Fantasy Zone

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Fantasy Zone
Fantasy zone arcadeflyer.PNG
Japanese promotional sales flyer
Developer(s)Sega
Publisher(s)
Designer(s)Yoji Ishii
Programmer(s)Shuichi Katagi
Artist(s)Masaki Kondo
Composer(s)Hiroshi Kawaguchi
SeriesFantasy Zone
Platform(s)Arcade, Master System, Nintendo Entertainment System, MSX, PC Engine, Game Gear, Sharp X68000, Sega Saturn, Mobile phone, Nintendo Switch
Release
Genre(s)Side-scrolling shooter
Mode(s)Single-player
Arcade systemSega System 16A

Fantasy Zone[a] is a 1986 arcade game by Sega, and the first game in the Fantasy Zone series. It was later ported to a wide variety of consoles, including the Master System. The player controls a sentient spaceship named Opa-Opa who fights an enemy invasion in the titular group of planets. The game contains a number of features atypical of the traditional scrolling shooter. The main character, Opa-Opa, is sometimes referred to as Sega's first mascot character.[2]

The game design and main character have many similarities to the earlier TwinBee, and both are credited with establishing the cute 'em up subgenre.[3] It also popularized the concept of a boss rush, a stage where the player faces multiple previous bosses again in succession.[4] Numerous sequels were made over the years.

Gameplay[edit]

Arcade version screenshot

In the game, the player's ship is placed in a level with a number of bases to destroy. When all the bases are gone, the stage boss appears, who must be defeated in order to move on to the next stage. There are eight stages, and in all of them, except the final one, the scroll is not fixed; the player can move either left or right, although the stage loops. The final level consists of a rematch against all of the previous bosses in succession before facing the final boss.

Opa-Opa uses two different attacks: the standard weapon (initially bullets) and bombs. He can also move down to land on the ground by sprouting feet and walking around until he flies again.

It is possible to upgrade Opa-Opa's weapons, get bombs and flying engine to increase speed, and get extra lives. To do these, the player must get money by defeating enemies, bases or bosses, and access a shop by touching a marked balloon. Prices rise with each purchase. When the player chooses to exit or the time runs up, another screen appears to equip these upgrades; only one engine, weapon and bomb can be equipped at a time.

Some of the new weapons have a time limit that starts as soon as the shop is left. Some of the bombs can be used at any moment, but are limited in quantity. Engine upgrades are permanent. The powerups can also be reassigned by reentering the shop or touch a balloon with the word "Select" written on it. If the player loses a life, all of the upgrades are lost.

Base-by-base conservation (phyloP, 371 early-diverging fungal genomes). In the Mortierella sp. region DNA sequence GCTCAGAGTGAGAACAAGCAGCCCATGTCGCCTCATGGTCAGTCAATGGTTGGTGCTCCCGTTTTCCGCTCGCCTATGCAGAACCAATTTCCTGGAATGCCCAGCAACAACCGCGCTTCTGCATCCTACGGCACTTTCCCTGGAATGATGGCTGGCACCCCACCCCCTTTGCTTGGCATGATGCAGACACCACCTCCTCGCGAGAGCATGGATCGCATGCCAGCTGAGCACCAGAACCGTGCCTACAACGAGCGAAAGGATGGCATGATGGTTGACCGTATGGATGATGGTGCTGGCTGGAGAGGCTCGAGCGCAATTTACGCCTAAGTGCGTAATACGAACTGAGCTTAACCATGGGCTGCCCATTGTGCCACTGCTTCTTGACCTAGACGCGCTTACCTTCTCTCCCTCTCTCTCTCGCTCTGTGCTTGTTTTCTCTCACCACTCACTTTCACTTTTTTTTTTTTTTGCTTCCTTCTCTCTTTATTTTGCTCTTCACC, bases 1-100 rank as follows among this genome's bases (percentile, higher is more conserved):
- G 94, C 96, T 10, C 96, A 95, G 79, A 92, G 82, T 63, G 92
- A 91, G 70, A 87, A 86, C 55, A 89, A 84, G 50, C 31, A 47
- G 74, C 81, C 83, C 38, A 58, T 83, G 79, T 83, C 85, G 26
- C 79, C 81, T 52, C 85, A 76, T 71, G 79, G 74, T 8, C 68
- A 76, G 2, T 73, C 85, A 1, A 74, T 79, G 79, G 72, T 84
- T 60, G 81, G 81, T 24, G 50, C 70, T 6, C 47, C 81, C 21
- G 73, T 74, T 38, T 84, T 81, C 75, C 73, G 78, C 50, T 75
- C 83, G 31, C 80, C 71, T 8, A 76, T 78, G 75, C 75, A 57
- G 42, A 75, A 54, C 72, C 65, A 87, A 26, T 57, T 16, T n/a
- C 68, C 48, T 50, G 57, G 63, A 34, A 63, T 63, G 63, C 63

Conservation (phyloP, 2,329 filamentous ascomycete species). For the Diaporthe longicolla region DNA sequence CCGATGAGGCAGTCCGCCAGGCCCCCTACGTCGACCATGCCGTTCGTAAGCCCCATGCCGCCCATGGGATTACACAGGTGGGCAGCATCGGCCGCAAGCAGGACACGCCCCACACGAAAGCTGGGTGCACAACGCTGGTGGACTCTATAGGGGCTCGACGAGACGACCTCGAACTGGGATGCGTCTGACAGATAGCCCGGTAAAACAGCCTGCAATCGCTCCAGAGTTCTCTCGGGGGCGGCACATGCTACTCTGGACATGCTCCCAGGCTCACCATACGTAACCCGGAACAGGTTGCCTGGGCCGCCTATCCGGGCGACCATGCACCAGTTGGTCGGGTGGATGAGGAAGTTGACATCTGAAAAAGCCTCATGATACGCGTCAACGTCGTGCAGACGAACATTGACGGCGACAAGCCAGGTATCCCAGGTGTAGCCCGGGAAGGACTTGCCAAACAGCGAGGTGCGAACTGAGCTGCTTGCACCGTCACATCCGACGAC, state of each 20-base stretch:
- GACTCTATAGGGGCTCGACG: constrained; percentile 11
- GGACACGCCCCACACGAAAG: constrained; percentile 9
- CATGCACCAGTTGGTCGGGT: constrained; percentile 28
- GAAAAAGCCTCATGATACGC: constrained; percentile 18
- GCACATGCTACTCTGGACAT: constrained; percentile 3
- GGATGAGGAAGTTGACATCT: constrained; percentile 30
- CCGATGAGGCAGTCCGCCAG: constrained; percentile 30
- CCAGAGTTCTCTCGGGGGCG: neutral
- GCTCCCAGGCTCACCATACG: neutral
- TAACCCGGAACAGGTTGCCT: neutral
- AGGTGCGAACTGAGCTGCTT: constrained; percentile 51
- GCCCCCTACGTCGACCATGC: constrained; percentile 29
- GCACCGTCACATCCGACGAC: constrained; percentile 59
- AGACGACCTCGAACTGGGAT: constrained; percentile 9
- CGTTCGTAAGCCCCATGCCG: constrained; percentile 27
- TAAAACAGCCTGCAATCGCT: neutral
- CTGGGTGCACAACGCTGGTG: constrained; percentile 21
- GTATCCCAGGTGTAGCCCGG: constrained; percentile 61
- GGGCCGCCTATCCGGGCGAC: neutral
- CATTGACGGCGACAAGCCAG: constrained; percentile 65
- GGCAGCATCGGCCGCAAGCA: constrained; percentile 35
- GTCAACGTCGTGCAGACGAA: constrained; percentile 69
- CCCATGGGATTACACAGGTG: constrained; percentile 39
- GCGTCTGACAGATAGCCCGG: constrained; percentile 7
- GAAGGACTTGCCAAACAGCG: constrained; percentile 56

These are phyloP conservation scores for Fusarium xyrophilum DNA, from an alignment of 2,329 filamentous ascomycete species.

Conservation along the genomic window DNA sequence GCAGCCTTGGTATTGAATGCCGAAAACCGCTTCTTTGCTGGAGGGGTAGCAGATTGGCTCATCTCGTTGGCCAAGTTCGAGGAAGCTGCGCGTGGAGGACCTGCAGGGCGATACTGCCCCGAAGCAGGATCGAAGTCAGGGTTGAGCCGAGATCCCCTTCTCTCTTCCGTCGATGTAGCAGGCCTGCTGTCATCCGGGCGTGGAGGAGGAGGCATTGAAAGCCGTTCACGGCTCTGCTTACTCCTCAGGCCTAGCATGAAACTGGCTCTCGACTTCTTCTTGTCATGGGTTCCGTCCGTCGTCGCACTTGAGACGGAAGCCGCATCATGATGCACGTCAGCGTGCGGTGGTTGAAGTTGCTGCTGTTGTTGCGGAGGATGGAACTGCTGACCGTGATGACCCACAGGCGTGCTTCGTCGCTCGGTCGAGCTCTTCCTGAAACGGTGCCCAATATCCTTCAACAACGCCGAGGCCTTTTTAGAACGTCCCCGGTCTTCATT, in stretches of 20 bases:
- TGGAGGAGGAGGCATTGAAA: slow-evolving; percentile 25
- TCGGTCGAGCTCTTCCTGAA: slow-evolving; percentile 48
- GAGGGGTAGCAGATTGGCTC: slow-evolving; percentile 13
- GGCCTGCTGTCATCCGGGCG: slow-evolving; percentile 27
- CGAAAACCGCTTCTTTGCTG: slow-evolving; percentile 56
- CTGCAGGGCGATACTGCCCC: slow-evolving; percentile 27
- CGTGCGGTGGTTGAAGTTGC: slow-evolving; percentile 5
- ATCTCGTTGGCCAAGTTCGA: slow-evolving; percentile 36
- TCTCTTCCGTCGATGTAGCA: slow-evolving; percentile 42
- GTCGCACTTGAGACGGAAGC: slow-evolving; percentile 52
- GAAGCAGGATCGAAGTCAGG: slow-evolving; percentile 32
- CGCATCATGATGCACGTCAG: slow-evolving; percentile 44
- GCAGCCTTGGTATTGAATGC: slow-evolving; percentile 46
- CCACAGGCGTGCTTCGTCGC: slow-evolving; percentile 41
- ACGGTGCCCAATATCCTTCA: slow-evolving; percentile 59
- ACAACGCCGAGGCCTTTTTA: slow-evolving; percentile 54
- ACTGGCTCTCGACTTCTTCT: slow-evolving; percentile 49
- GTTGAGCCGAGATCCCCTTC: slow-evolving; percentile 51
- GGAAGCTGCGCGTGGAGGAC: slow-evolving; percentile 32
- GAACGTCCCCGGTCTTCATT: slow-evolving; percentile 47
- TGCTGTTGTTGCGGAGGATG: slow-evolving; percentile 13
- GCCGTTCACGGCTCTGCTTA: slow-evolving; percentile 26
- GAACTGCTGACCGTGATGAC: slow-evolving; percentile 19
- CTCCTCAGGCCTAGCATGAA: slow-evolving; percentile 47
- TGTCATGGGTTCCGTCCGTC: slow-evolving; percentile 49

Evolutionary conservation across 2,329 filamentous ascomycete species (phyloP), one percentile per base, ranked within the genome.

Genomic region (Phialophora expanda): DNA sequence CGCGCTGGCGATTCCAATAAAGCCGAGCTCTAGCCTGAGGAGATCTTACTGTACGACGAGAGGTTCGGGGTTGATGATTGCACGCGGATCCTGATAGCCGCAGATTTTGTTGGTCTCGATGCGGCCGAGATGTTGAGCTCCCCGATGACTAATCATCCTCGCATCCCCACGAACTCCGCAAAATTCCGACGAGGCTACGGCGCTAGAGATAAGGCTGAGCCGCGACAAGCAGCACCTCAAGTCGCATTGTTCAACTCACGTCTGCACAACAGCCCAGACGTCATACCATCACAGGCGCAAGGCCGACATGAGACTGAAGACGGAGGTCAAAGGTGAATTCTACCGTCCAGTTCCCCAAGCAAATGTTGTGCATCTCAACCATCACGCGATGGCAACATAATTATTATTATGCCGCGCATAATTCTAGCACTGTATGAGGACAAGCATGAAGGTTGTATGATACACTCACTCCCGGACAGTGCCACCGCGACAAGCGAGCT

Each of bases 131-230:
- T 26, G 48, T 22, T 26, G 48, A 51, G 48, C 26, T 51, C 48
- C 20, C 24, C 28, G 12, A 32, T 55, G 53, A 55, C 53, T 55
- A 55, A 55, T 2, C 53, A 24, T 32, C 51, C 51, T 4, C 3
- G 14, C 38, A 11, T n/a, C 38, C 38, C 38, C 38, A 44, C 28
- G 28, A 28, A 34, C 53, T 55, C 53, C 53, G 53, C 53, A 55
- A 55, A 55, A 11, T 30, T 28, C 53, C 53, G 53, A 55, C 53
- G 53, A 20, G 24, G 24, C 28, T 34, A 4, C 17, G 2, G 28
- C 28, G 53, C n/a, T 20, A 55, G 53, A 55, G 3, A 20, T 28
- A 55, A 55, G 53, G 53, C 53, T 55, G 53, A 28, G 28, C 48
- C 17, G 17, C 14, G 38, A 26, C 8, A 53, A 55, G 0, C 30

Versions[edit]

Fantasy Zone arcade PCB

Fantasy Zone was ported to the Sega Master System, MSX, Nintendo Entertainment System, Sharp X68000, and PC Engine—all with similar gameplay. For example, the Master System version lacks some features such as the radar that indicates the location of the bases or a gauge that indicates energy level, and two of the bosses were replaced by original ones.

Two different versions were released for the Famicom and NES. The Japanese version was released in 1987, developed and published by Sunsoft. The American version was released in 1989, developed by Pixel and published unlicensed by Tengen. In 1997, Fantasy Zone was released in the Sega Ages series in Japan for the Sega Saturn.

Fantasy Zone was re-released as an enhanced remake for the PlayStation 2, again in the Sega Ages series. Although similar in appearance to the arcade version (even incorporating the original arcade sounds), this version uses polygons instead of sprites and adds some stages, including bonus levels with the viewpoint behind Opa-Opa as he tries to collect coins from any boss that was defeated at the moment; this game mode is very similar to Space Harrier, or the unreleased Space Fantasy Zone. This version was released in North America in the Sega Classics Collection.

Fantasy Zone was released for mobile phones in 2002 in Japan and in August 2003 in the United States. Due to hardware limitations, this version was divided in three different parts. The Master System version was re-released in Japan for the Virtual Console on March 11, 2008, for Europe and Australia on April 11, and in North America on April 14.[5]

On September 18 , the final Sega Ages disc was devoted to the series, Fantasy Zone Complete Collection. Instead of a 3D remake, it compiles all of the games in the series, including spin-offs, all of Sega's own versions, and a remake of Fantasy Zone II for System 16 hardware.